“Matyas, you’re not at all civil, but as always so right,” said Lisette, extending a hand, which the officer took and bowed over.
“Forgive me, Baroness,” said Oberst Matyas Rigo, turning to bow to their hostess. “I have no patience for these upstarts and their aspersions against the monarchy.”
“Now, now, Oberst,” said the Baroness, with a wave of her hand, as if to dismiss the incident. “Otto is a provocateur. He would be so disappointed if no one ever rose to his bait. That’s the difficulty of this modern age. There is so little that really shocks anyone. And you, my dear,” she said, turning to Lisette. “I can see I have done my duty. Now you shall have a galant to support you the rest of the night.”
“Matyas is such an old friend,” Lisette said, inclining her head towards him coquettishly and favoring him with a flutter of her eyelids.
“And you, young man.” The Baroness said, turning to Jozef. “I wish that I could say the same for you. But I am just an old woman, and so few of our young ladies come to see me on these evenings. Ah, but then, you are so young.” She smiled and shook a finger at him conspiratorially. “You don’t want respectable girls at your age. You need a little opera singer tucked away somewhere until you have established yourself and can think about marriage. Well, I can’t promise you any such fare here, but you must amuse yourself as best you can.”
Oberst Rigo was already guiding Lisette across the room towards one of the chairs which were placed at intervals along the walls. The officer, thick limbed and thick necked, filled out his pale blue military tunic tautly. There was a masculine virility about his very solidity, despite the fact that the effort of ascending the stairs to Baroness von Miko’s flat a few minutes before had left him slightly pink in the face. As he guided Lisette across the room, one large hand just touching her back, she looked by contrast to him to be all narrow waist, thin arms and swaying skirt -- a frail, feminine figure next to the thick military trunk.
Jozef couldn’t help seeing this as some sort of artificial effect, chosen by his mother to call attention to herself. Another artifice deployed to her advantage. He felt a wave of frustration and boredom with it all. His mother had absolutely insisted he attend, she had used him as a prop for her vignette as mother of a dutiful son while speaking to the Baroness, and now she had forgotten him completely in order to enact her next scene as a delicately feminine flower in the shelter of Oberst Rigo’s stolid masculinity.
He passed the chair in which Matyas had situated Lisette and entered the dining room where the buffet was laid out. A servant passed carrying a tray loaded down with glasses of champagne. Jozef took one and sipped it while looking around the room. Otto, next to the table with ices, was talking animatedly with two other civilians and an officer. Other clumps of people stood around the room, socializing, drinking, eating. Jozef recognized several of the people, but hesitated over joining any of them. What he wanted most of all was to leave. However, having come, it seemed prudent to spend at least a bit longer at the reception in order to avoid the appearance of rudeness. And having missed the chance to accompany Friedrich to the Theater an der Wie, he would not be able to meet him at the coffee house until after the second act.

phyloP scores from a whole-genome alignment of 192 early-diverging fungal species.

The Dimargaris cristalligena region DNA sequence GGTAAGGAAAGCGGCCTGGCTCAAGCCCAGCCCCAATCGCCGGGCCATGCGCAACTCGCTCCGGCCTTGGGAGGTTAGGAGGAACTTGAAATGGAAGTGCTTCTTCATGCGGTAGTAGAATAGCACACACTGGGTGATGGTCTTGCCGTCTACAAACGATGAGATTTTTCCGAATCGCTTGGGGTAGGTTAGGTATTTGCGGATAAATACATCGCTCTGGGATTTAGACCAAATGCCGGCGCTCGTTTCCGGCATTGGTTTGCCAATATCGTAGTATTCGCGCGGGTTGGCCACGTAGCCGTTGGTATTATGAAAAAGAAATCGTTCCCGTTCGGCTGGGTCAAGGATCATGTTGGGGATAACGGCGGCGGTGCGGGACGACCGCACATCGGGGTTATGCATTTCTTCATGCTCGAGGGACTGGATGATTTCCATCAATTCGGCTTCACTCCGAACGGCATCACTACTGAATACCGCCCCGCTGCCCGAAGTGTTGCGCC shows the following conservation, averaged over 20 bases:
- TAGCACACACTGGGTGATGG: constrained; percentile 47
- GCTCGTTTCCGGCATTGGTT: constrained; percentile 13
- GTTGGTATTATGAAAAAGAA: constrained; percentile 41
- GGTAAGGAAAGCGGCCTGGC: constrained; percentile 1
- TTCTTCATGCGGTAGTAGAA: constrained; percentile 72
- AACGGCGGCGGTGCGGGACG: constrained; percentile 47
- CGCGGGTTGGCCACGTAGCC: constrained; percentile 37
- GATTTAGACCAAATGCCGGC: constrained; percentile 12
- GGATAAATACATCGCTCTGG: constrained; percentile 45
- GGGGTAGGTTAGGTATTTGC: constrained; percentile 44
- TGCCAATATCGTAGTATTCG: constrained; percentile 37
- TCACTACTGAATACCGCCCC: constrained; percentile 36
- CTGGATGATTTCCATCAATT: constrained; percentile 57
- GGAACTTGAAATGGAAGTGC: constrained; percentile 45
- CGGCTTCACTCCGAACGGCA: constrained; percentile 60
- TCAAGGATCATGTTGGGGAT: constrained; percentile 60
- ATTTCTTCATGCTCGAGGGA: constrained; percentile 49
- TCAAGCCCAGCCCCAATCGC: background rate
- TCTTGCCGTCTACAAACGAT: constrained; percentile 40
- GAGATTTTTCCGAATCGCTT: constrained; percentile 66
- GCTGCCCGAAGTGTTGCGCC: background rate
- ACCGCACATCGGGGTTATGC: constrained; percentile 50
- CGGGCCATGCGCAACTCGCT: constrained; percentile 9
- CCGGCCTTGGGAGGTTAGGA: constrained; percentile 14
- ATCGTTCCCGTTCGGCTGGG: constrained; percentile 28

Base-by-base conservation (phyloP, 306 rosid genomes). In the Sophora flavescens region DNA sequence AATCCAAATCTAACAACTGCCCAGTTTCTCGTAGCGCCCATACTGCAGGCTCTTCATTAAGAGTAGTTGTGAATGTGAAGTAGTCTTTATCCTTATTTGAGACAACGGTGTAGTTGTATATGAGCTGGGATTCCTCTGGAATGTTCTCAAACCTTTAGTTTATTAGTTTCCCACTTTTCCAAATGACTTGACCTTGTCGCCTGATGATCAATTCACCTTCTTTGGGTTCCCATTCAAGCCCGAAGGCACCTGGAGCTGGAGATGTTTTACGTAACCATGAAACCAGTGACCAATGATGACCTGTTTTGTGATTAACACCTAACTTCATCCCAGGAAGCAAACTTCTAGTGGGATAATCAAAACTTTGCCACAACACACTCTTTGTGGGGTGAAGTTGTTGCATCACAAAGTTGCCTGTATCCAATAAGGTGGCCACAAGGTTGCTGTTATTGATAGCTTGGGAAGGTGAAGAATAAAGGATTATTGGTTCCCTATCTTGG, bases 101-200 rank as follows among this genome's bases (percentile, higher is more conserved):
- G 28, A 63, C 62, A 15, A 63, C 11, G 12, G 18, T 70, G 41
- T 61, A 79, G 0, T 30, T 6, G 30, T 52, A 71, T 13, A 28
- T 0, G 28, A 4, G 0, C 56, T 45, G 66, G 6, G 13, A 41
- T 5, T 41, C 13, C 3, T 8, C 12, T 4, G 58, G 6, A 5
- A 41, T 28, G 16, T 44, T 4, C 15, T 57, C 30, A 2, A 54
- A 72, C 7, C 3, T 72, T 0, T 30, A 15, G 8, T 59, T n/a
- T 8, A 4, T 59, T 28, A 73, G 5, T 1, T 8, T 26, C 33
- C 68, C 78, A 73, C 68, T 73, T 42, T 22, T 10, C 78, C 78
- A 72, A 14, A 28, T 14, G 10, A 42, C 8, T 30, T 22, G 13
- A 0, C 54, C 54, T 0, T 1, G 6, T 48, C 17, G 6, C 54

Matyas entered the dining room, collected a piece of the cake for which the Baroness’s cook was famous and two glasses of sherry, then started back towards Lisette. Rather than stand stupidly about speaking to no one, Jozef followed him. The officer handed Lisette the cake and one of the glasses of sherry, then resumed a line of conversation he had evidently been following before.
“That’s the irony, you see. We must avenge the archduke’s murder. Our honor demands it. Yet we shall be able to teach those Serbs the lesson they deserve precisely because Archduke Ferdinand -- God rest his soul -- is no longer with us. It was he who obstinately insisted that we could win these Slavs’ hearts by granting them concessions, when it’s clear to anyone that any hearts the Serbs may once have had were cut out by the Turks long ago. No, we’ll go down there and teach them a lesson the only way they know how. And then, perhaps, we can have a little peace and none of this talk about granting the Slavs national rights.”
“Will it take much work to teach them a lesson?” Lisette enquired. “You won’t have to go down there, will you?”
Oberst Rigo considered. “It’s far to early to say. It’s not certain yet that we will be authorized to give the Serbs the punishment they deserve. And if we are, it might not be a full mobilization. Unless I’m given a field command, I shall be wherever the General Staff headquarters are.” For a moment longer he seemed to think, then he smiled and touched Lisette’s chin. “What, are you worried, my little friend? I’ll go wherever I’m sent, but you mustn’t be afraid.”
This was a dance the figures of which Jozef knew all too well. He turned away, preferring to wander the rooms aimlessly watching other conversations than to observe this one further. His mother’s penchant for flirtation had, once he became old enough to recognize it, for a time made him wonder if she might someday remarry. He had considered various likely candidates from among the men whom she most often spent time with at gatherings, and wondered what they might be like as a stepfather. However, as more time passed he had realized that Lisette did not plan any new attachment. There were several men, Oberst Matyas among them, with whom she seemed to have a certain friendship, but none stood out as closer than the others. This was simply how his mother interacted with men. She was of the type his fellow students could call ‘a tease’. But while it did not seem to portent any family change, he did not prefer to watch it.
Read the next installment...